Here’s Why Chinese Smartphone Companies Are Competing With One Another For A Major Share In The Indian Market
Chinese smartphone companies have strategically adapted and caught their market share in India. As the world watches Apple move to refresh the iPhone XS range today, India, as always, is expected to show very little interest in the Apple’s new offering. This is not because it doesn’t like smartphones — it’s the world’s second largest smartphone market — but because iPhones don’t have the kind of market share in India that they enjoy in other parts of the western world.
How Chinese Smartphone Companies Are Winning In The Indian Market
India’s smartphone market is currently a key battleground for a number of phone makers from China, Taiwan, and South Korea. As the smartphone shipments slow in many parts of the world, India’s handset market continues to grow. July saw 42 different smartphone models launched in the nation, up from 25 models during the same period last year, research firm Counterpoint told VentureBeat.
Most of the new handsets are from Chinese smartphone makers, many of whom see India as their most important market.
Xiaomi positions itself as India’s no.1 smartphone. Last year, it ended Samsung’s five-year-streak as the top phone vendor in the nation. The period between April and June of this year was the fourth consecutive quarter for Xiaomi as the top vendor in India, according to IDC. Xiaomi (29.7 percent market share as of Q2) has aggressively undercut the offerings of its rivals by selling inexpensive but high-quality smartphones in India. A spokesperson for the company said that India is currently its most important market.
In the second quarter of this year, four of the top five smartphone makers were Chinese, according to IDC. In addition to Xiaomi, that number includes Oppo (7.6 percent market share), Vivo (12.6 percent), and Transsion (5 percent). Together with other Chinese phone makers such as Lenovo, the group held two-thirds of the local smartphone market in the second quarter, IDC said in a report published last month. Less than three years ago, the aggregate market share of these companies was under 15 percent in India.
Unlike Xiaomi, which in its early years in India focused on selling phones exclusively online to cut overhead costs, Oppo and Vivo have long used brick and mortar stores that continue to be more popular than online channels for smartphone purchases in the country. Oppo and Vivo have spent extravagantly to flood the market with their phones and incentivize salespeople to promote their handsets.
Transsion, which operates the iTel brand and sells through both online and offline channels, saw its market share grow to five percent in India during Q2, which it attributed to growing sales of its low-priced handsets. The handset maker, which operates three brands in total, is also among the top vendors in several African markets.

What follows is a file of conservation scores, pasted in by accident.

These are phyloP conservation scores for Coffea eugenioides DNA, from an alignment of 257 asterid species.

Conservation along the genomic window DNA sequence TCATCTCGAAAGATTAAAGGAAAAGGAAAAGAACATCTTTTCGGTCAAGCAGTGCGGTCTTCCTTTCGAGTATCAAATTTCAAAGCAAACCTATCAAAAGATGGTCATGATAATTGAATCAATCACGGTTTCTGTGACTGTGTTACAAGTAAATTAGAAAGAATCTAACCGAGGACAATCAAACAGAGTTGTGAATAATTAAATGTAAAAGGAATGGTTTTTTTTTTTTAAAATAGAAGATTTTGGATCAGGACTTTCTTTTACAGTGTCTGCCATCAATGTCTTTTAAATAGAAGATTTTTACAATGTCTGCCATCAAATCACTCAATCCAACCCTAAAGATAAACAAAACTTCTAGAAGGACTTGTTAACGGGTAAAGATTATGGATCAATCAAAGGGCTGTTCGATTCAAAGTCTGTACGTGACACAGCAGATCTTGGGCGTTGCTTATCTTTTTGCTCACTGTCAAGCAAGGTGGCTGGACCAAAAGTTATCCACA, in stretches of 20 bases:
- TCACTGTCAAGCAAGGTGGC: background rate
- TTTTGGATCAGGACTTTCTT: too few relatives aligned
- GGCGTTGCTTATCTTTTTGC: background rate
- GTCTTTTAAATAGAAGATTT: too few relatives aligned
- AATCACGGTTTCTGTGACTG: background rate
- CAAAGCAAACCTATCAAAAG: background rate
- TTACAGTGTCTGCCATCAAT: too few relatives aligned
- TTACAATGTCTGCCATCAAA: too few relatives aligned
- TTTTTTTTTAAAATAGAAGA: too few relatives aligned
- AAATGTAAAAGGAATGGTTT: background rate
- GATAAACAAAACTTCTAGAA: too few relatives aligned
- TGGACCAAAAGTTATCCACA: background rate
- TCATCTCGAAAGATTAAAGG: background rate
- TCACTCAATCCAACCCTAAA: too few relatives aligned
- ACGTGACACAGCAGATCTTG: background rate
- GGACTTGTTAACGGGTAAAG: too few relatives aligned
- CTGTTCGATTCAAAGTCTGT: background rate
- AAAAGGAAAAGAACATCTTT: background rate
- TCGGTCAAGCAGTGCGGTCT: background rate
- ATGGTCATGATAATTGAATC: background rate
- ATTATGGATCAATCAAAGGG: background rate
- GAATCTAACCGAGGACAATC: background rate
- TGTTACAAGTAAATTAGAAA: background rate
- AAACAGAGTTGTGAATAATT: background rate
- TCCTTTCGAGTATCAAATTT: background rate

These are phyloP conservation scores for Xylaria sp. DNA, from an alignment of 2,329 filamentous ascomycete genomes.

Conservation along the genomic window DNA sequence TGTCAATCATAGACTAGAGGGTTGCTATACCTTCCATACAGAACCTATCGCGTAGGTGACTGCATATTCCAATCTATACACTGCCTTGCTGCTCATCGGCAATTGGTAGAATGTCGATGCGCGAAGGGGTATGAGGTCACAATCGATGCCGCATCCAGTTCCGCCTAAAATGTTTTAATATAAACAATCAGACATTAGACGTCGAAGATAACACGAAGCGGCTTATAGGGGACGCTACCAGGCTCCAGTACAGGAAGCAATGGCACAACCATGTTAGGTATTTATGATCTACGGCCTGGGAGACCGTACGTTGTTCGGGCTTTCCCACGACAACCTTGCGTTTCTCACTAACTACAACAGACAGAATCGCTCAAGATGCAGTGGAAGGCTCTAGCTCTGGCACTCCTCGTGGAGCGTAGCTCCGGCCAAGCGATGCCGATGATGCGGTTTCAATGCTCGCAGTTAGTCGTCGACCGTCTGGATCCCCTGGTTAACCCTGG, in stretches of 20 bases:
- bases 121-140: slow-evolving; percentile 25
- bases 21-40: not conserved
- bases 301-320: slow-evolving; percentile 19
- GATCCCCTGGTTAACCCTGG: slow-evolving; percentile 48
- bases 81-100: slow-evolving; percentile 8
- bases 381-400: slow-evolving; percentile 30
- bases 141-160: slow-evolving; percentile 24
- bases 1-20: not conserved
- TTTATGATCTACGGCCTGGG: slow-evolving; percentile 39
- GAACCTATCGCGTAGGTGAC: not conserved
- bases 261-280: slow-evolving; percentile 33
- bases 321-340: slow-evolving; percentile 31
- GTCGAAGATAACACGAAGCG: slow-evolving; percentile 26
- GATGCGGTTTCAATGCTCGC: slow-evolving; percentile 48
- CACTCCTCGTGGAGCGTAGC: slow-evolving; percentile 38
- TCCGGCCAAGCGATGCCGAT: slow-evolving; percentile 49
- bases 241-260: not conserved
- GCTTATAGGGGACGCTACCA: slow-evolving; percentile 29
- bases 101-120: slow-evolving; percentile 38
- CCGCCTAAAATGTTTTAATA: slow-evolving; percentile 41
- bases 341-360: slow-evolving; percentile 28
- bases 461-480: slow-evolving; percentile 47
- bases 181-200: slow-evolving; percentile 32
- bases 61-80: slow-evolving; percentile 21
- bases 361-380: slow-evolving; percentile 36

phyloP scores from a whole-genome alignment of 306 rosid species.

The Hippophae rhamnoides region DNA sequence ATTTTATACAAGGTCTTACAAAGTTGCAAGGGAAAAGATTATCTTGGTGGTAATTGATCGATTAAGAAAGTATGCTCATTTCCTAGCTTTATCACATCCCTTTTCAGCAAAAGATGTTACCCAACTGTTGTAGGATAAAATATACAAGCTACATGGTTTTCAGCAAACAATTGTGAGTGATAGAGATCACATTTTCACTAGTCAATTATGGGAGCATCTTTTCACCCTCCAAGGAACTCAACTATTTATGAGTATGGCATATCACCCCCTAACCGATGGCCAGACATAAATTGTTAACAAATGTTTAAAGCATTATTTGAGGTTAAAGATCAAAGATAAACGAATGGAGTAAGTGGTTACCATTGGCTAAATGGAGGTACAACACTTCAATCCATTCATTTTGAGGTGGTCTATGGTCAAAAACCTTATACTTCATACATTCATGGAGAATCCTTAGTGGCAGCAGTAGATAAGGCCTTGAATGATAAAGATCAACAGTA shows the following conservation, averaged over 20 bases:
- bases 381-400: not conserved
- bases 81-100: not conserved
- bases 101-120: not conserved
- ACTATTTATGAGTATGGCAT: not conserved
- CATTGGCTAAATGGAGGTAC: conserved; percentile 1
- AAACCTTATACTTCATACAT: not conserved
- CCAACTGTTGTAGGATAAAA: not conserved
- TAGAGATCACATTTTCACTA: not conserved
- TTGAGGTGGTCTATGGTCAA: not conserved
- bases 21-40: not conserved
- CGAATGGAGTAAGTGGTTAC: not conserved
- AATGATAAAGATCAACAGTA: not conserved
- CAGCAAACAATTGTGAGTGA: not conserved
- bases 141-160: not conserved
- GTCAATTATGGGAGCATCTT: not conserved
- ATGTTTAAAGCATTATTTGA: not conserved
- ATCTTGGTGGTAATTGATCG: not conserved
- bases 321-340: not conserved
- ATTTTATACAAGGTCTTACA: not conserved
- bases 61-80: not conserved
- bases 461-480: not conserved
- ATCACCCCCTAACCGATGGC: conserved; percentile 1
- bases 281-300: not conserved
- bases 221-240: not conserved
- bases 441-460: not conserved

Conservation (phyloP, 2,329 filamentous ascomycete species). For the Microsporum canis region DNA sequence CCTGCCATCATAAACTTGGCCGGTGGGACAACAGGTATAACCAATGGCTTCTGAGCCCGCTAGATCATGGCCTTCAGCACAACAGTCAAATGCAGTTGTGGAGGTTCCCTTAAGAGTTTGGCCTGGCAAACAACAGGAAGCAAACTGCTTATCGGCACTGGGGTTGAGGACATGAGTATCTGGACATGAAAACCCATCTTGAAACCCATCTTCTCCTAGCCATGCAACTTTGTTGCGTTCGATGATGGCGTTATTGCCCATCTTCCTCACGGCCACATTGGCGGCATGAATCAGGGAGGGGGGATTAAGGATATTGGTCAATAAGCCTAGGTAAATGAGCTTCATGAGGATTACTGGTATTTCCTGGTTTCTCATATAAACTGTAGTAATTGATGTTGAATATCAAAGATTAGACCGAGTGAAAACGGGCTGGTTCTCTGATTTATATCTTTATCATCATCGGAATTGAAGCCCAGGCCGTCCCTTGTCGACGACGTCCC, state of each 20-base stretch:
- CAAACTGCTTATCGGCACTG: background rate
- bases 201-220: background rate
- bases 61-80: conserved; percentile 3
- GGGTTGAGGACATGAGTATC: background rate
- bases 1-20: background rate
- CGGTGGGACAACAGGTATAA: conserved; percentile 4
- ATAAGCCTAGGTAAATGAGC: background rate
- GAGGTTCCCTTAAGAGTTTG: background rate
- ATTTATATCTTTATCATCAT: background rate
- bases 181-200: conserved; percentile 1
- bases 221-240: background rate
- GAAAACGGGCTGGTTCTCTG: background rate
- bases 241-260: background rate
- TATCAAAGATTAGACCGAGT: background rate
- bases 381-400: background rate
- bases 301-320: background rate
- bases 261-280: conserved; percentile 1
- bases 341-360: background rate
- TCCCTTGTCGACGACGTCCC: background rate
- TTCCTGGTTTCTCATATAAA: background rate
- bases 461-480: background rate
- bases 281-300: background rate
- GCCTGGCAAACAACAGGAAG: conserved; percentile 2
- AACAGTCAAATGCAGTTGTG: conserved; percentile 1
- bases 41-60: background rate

How have they captured this market share?
Much of the growing fortunes of these companies could be attributed to the level of commitment they have shown in India, according to several analysts interviewed for this story. In addition to expanding their retail presence in the nation, they have made major investments in local manufacturing and assembly, helping to create new jobs for Indians and opportunities for small and medium businesses.
This is in line with the Indian government’s Make in India program, which has encouraged foreign players to produce products locally by offering participating members waivers from several tax duties.
Xiaomi has set up six smartphone manufacturing units across India, for instance. “The brand has a manufacturing capacity of producing two smartphones every second during operational hours,” a Xiaomi spokesperson told VentureBeat, adding that the company has employed more than 10,000 people in India, more than 95 percent of whom are women.
“Currently over 95 percent of Xiaomi smartphones sold in India are made in India, thereby boosting indigenous manufacturing of smartphones and [their] components, which is one of Xiaomi’s priorities. Marking a significant move in its localization strategy, Xiaomi also announced its first SMT (Surface Mount Technology) plant dedicated towards local manufacturing of PCBA (Printed Circuit Board Assembly) units in Sriperumbudur, Tamil Nadu, in partnership with Foxconn,” the spokesperson added.
The rise of Chinese smartphone makers in India has been spurred by falling data prices in the nation. Disruptive telecom operator Reliance Jio started a mobile data price war in late 2016, making smartphones more appealing than ever for consumers.
India is an extremely price conscious market, where the per capita GDP is still $1,940, significantly lower than even some of its neighbours like Sri Lanka. But the country’s vast population of more than a billion people has proven crucial to companies that can scale their businesses, said Satish Meena, an analyst with research firm Forrester.
It is important for vendors with global ambitions to win in India — both because of its size and because of its growth potential, Singh and Joshi said. By winning in two of the world’s biggest markets, China and India, these companies are achieving scale and positioning that will be hard to rival. A good performance in India could help Xiaomi, OnePlus, Huawei and other Chinese phone makers do better in other global markets, IDC’s Singh and Joshi said. Those who can sustain and grow their businesses in India prove to the world they can handle large and tough markets, they said.